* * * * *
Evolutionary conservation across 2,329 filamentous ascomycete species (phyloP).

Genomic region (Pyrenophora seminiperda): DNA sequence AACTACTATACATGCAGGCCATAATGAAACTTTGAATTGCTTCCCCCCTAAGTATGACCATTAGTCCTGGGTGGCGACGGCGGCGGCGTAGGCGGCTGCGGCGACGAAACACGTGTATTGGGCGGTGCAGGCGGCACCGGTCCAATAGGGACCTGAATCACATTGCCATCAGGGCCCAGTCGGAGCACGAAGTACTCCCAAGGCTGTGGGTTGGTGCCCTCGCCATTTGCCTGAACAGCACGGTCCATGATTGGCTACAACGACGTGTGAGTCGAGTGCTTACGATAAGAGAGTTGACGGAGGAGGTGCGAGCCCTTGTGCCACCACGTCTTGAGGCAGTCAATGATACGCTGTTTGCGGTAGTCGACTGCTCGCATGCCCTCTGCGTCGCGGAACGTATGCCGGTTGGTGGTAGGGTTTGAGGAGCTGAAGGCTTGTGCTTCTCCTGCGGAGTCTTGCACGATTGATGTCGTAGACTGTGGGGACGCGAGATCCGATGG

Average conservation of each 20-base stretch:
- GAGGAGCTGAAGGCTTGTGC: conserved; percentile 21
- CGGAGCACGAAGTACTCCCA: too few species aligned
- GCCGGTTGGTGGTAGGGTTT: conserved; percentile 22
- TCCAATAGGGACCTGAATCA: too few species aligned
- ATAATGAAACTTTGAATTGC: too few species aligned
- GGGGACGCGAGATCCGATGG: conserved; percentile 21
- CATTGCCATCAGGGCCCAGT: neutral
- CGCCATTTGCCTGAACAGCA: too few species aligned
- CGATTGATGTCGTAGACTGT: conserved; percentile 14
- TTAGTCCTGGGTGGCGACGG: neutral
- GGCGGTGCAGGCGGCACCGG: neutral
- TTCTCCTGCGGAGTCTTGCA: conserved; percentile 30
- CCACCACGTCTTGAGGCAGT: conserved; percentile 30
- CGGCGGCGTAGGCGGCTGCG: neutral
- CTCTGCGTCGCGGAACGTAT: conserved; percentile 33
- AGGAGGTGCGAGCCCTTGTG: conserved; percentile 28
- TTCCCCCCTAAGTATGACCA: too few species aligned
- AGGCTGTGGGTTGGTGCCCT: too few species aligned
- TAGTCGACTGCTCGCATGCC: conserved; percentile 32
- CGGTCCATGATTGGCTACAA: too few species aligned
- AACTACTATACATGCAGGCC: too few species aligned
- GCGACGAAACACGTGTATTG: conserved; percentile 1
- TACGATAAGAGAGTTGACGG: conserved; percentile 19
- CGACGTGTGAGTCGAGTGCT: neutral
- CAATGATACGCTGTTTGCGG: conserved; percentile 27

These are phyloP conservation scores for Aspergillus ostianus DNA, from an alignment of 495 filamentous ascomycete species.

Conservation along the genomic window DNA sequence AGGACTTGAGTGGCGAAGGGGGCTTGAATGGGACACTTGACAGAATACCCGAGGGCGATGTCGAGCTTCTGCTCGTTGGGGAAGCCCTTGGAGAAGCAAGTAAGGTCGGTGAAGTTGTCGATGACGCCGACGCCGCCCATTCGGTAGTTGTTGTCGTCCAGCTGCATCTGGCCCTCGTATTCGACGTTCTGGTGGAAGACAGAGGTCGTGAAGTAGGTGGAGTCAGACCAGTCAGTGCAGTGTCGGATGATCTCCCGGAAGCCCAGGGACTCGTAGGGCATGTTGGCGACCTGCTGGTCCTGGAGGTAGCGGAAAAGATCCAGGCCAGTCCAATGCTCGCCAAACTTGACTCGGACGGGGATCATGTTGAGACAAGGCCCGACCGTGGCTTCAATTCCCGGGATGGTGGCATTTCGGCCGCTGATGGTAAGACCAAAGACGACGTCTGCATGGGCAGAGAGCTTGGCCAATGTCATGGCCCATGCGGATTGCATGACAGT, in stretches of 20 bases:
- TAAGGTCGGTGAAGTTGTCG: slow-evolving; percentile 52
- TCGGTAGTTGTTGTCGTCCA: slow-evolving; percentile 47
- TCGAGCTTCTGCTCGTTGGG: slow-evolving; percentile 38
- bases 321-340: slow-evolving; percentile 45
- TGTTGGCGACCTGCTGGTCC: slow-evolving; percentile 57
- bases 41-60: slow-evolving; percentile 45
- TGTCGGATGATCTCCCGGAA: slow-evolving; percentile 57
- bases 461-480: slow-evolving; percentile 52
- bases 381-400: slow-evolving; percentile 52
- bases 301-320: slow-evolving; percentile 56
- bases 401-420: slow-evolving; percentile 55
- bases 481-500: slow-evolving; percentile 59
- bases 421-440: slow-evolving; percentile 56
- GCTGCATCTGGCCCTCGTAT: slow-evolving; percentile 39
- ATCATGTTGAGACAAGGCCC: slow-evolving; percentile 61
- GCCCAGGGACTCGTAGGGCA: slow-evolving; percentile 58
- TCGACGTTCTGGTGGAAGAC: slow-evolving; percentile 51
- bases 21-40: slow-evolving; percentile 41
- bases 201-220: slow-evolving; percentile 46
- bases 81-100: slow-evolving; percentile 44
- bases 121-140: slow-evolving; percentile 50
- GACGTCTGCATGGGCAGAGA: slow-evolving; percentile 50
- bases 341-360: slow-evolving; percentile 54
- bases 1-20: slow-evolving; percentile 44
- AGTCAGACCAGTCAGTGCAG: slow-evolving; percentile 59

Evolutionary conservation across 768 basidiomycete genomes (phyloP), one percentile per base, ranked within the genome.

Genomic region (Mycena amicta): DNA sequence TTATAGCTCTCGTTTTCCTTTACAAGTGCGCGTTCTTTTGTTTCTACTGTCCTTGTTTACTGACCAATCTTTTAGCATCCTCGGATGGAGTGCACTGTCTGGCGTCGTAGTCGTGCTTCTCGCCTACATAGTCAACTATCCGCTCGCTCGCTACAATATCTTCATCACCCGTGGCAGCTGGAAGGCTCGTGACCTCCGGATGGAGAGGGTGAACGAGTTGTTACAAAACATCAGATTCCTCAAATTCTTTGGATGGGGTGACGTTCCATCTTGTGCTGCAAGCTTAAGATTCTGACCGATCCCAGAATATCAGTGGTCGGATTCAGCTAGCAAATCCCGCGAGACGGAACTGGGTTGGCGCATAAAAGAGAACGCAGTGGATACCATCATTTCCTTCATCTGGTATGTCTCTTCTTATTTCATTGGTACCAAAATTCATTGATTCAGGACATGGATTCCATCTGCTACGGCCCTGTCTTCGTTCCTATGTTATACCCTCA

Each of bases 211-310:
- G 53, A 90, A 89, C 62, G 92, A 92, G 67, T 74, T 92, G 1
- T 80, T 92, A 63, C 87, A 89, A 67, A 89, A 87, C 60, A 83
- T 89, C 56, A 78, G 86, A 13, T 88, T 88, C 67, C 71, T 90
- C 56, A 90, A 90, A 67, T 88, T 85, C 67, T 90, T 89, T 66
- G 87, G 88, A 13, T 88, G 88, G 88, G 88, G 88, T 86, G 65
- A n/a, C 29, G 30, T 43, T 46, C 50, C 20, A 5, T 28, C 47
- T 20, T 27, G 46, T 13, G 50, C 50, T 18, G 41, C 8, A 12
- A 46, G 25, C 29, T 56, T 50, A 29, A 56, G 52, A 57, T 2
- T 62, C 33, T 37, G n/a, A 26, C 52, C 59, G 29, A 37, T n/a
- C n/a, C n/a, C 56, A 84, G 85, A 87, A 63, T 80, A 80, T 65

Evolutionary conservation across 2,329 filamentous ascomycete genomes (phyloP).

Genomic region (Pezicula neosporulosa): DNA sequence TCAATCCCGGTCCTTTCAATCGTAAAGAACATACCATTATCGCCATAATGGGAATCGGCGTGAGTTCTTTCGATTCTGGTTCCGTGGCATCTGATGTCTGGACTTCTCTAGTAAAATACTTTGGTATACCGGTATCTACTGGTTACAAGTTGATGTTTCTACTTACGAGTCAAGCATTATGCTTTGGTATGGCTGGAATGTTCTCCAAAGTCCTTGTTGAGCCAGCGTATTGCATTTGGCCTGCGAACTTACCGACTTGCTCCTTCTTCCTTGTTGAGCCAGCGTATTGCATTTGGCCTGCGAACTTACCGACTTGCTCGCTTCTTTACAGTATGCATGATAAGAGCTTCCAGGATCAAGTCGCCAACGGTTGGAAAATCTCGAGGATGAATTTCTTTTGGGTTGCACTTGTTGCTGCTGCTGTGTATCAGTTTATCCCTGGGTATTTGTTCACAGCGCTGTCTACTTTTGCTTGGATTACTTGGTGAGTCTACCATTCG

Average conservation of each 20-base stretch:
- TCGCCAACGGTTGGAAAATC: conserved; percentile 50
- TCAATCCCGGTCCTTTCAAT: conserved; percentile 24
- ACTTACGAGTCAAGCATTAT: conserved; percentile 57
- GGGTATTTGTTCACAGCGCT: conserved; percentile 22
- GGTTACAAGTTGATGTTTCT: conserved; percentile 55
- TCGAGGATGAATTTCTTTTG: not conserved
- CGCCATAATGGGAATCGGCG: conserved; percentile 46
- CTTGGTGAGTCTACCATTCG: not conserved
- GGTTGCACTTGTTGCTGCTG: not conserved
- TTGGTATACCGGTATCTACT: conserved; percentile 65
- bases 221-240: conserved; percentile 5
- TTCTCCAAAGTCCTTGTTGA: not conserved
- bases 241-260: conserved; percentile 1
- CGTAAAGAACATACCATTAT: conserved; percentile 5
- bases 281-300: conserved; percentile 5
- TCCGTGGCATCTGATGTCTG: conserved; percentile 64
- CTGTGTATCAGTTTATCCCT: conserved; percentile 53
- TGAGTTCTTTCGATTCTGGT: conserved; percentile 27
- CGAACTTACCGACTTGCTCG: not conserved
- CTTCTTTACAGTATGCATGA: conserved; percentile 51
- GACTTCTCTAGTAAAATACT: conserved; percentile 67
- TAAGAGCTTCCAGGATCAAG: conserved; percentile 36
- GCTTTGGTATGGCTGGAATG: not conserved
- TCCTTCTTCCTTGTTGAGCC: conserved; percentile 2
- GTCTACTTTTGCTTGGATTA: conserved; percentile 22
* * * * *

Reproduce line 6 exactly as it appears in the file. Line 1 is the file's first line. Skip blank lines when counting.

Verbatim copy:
- GCCGGTTGGTGGTAGGGTTT: conserved; percentile 22